2) Once I have my vinyl stencil design cut out (either by hand or via a cutting machine like a Silhouette or Circuit), I weed the vinyl to remove the areas that will be filled with paint. Be careful to leave the inside of “O’s” and other letters that aren’t intact to the stencil.
3) For complicated designs, it’s helpful to use transfer tape after you weed the design to keep all of the pieces together. Transfer tape is sticky and will help you lift off your vinyl from the carrier sheet and onto your doormat. If you don’t have transfer tape or if the design is sticking to the tape and not the doormat, you can also use Glad Press N’ Seal since it is a lighter grip than transfer tape.
4) Once the stencil is in place, I like to cover the edges with painter tape for extra security and to protect it from stray paint.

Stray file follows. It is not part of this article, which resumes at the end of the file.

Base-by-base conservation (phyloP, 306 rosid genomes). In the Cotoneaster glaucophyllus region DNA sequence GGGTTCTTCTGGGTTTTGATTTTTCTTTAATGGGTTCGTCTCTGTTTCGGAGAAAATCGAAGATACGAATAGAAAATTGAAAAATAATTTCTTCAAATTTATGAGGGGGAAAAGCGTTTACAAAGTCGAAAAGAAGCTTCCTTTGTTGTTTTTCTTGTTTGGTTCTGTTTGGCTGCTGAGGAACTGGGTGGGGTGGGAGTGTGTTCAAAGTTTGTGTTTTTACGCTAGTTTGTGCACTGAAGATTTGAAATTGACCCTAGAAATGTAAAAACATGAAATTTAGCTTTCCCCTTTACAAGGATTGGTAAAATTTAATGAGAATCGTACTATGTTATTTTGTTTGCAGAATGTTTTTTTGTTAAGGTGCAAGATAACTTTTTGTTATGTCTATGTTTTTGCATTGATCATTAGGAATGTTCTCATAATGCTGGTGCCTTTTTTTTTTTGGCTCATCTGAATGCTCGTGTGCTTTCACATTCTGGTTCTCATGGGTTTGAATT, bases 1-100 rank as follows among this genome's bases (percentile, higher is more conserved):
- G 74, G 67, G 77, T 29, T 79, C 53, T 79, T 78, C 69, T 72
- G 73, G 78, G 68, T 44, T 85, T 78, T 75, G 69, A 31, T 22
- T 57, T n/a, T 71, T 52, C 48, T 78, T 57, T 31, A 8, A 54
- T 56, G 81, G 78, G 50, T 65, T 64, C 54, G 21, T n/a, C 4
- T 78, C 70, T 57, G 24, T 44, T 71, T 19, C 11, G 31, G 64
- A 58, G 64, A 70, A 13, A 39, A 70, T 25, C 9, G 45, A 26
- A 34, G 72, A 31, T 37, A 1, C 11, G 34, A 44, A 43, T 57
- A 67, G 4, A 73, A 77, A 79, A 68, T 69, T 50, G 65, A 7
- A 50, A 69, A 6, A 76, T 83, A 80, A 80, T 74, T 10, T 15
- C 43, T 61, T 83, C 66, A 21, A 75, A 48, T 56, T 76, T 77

5) It’s paint time! I use acrylic paint and a sponge brush to carefully dab paint directly onto the mat in an up and down motion. I’m careful to not disturb the edges of the stencil or “brush” it on since that may lift off the stencil. I do at least two coats.
6) My favorite part. Once the paint is fully dry, lift up the stencil to reveal your work.
So how long will the paint last? That’s a good question. Without any type of protective sealant, one doormat I painted with acrylic paint is still going strong on my porch after three years of daily use.